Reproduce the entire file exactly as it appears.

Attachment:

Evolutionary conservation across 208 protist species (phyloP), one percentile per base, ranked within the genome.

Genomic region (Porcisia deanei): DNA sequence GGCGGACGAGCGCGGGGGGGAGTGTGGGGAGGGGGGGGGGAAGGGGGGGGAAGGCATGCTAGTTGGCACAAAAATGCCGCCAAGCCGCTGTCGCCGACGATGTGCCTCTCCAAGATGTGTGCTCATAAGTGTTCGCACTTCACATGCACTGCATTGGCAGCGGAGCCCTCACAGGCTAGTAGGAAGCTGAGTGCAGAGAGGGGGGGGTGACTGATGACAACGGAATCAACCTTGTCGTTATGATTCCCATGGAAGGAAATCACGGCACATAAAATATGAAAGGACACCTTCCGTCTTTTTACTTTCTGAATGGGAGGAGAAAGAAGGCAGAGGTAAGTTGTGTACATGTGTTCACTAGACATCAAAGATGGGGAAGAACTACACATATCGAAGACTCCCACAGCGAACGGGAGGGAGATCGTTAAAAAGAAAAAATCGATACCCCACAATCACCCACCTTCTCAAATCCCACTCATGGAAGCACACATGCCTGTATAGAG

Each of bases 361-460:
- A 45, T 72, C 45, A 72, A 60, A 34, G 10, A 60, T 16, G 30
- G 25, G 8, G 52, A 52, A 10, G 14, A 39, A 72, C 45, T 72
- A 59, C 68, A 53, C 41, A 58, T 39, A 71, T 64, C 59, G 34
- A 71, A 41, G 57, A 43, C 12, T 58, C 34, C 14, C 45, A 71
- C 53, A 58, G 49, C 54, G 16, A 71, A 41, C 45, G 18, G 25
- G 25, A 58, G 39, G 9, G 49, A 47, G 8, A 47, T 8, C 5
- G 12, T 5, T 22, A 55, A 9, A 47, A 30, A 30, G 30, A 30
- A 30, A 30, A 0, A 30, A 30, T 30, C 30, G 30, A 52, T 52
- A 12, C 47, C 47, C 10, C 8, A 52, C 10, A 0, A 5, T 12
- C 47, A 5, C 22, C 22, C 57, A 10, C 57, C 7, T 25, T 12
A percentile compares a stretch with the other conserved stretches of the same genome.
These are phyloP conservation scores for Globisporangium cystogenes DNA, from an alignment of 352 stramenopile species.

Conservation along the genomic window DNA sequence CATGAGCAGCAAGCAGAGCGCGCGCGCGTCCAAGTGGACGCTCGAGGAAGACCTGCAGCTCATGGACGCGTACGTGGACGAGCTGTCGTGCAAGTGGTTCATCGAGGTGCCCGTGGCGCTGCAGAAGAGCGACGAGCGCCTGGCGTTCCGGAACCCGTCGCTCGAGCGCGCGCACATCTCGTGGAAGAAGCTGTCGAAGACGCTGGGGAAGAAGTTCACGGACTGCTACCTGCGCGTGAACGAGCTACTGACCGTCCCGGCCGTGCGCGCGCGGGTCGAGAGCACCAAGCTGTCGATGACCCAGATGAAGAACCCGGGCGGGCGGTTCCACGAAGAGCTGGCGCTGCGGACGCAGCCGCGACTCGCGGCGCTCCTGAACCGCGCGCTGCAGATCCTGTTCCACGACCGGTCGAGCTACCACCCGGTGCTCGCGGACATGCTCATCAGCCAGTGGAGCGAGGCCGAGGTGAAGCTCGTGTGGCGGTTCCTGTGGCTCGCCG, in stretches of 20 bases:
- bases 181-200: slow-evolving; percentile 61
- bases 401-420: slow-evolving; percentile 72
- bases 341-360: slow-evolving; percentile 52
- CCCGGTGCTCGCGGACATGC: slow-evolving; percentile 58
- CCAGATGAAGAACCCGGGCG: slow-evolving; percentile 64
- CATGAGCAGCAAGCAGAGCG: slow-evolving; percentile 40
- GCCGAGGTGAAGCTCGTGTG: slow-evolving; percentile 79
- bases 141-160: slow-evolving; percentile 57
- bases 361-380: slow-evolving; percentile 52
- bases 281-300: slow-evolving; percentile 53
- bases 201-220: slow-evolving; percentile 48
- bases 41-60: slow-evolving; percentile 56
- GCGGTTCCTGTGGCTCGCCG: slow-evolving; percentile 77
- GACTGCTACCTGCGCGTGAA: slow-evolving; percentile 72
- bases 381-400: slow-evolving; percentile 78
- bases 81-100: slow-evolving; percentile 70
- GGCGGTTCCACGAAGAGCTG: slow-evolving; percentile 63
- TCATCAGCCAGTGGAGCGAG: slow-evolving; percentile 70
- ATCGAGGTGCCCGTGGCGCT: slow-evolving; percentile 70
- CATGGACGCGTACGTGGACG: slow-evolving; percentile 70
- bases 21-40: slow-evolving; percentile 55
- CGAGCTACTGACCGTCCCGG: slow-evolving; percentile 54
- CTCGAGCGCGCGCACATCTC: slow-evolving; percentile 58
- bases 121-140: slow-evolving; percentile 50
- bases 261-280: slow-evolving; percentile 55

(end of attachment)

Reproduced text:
Evolutionary conservation across 208 protist species (phyloP), one percentile per base, ranked within the genome.

Genomic region (Porcisia deanei): DNA sequence GGCGGACGAGCGCGGGGGGGAGTGTGGGGAGGGGGGGGGGAAGGGGGGGGAAGGCATGCTAGTTGGCACAAAAATGCCGCCAAGCCGCTGTCGCCGACGATGTGCCTCTCCAAGATGTGTGCTCATAAGTGTTCGCACTTCACATGCACTGCATTGGCAGCGGAGCCCTCACAGGCTAGTAGGAAGCTGAGTGCAGAGAGGGGGGGGTGACTGATGACAACGGAATCAACCTTGTCGTTATGATTCCCATGGAAGGAAATCACGGCACATAAAATATGAAAGGACACCTTCCGTCTTTTTACTTTCTGAATGGGAGGAGAAAGAAGGCAGAGGTAAGTTGTGTACATGTGTTCACTAGACATCAAAGATGGGGAAGAACTACACATATCGAAGACTCCCACAGCGAACGGGAGGGAGATCGTTAAAAAGAAAAAATCGATACCCCACAATCACCCACCTTCTCAAATCCCACTCATGGAAGCACACATGCCTGTATAGAG

Each of bases 361-460:
- A 45, T 72, C 45, A 72, A 60, A 34, G 10, A 60, T 16, G 30
- G 25, G 8, G 52, A 52, A 10, G 14, A 39, A 72, C 45, T 72
- A 59, C 68, A 53, C 41, A 58, T 39, A 71, T 64, C 59, G 34
- A 71, A 41, G 57, A 43, C 12, T 58, C 34, C 14, C 45, A 71
- C 53, A 58, G 49, C 54, G 16, A 71, A 41, C 45, G 18, G 25
- G 25, A 58, G 39, G 9, G 49, A 47, G 8, A 47, T 8, C 5
- G 12, T 5, T 22, A 55, A 9, A 47, A 30, A 30, G 30, A 30
- A 30, A 30, A 0, A 30, A 30, T 30, C 30, G 30, A 52, T 52
- A 12, C 47, C 47, C 10, C 8, A 52, C 10, A 0, A 5, T 12
- C 47, A 5, C 22, C 22, C 57, A 10, C 57, C 7, T 25, T 12
A percentile compares a stretch with the other conserved stretches of the same genome.
These are phyloP conservation scores for Globisporangium cystogenes DNA, from an alignment of 352 stramenopile species.

Conservation along the genomic window DNA sequence CATGAGCAGCAAGCAGAGCGCGCGCGCGTCCAAGTGGACGCTCGAGGAAGACCTGCAGCTCATGGACGCGTACGTGGACGAGCTGTCGTGCAAGTGGTTCATCGAGGTGCCCGTGGCGCTGCAGAAGAGCGACGAGCGCCTGGCGTTCCGGAACCCGTCGCTCGAGCGCGCGCACATCTCGTGGAAGAAGCTGTCGAAGACGCTGGGGAAGAAGTTCACGGACTGCTACCTGCGCGTGAACGAGCTACTGACCGTCCCGGCCGTGCGCGCGCGGGTCGAGAGCACCAAGCTGTCGATGACCCAGATGAAGAACCCGGGCGGGCGGTTCCACGAAGAGCTGGCGCTGCGGACGCAGCCGCGACTCGCGGCGCTCCTGAACCGCGCGCTGCAGATCCTGTTCCACGACCGGTCGAGCTACCACCCGGTGCTCGCGGACATGCTCATCAGCCAGTGGAGCGAGGCCGAGGTGAAGCTCGTGTGGCGGTTCCTGTGGCTCGCCG, in stretches of 20 bases:
- bases 181-200: slow-evolving; percentile 61
- bases 401-420: slow-evolving; percentile 72
- bases 341-360: slow-evolving; percentile 52
- CCCGGTGCTCGCGGACATGC: slow-evolving; percentile 58
- CCAGATGAAGAACCCGGGCG: slow-evolving; percentile 64
- CATGAGCAGCAAGCAGAGCG: slow-evolving; percentile 40
- GCCGAGGTGAAGCTCGTGTG: slow-evolving; percentile 79
- bases 141-160: slow-evolving; percentile 57
- bases 361-380: slow-evolving; percentile 52
- bases 281-300: slow-evolving; percentile 53
- bases 201-220: slow-evolving; percentile 48
- bases 41-60: slow-evolving; percentile 56
- GCGGTTCCTGTGGCTCGCCG: slow-evolving; percentile 77
- GACTGCTACCTGCGCGTGAA: slow-evolving; percentile 72
- bases 381-400: slow-evolving; percentile 78
- bases 81-100: slow-evolving; percentile 70
- GGCGGTTCCACGAAGAGCTG: slow-evolving; percentile 63
- TCATCAGCCAGTGGAGCGAG: slow-evolving; percentile 70
- ATCGAGGTGCCCGTGGCGCT: slow-evolving; percentile 70
- CATGGACGCGTACGTGGACG: slow-evolving; percentile 70
- bases 21-40: slow-evolving; percentile 55
- CGAGCTACTGACCGTCCCGG: slow-evolving; percentile 54
- CTCGAGCGCGCGCACATCTC: slow-evolving; percentile 58
- bases 121-140: slow-evolving; percentile 50
- bases 261-280: slow-evolving; percentile 55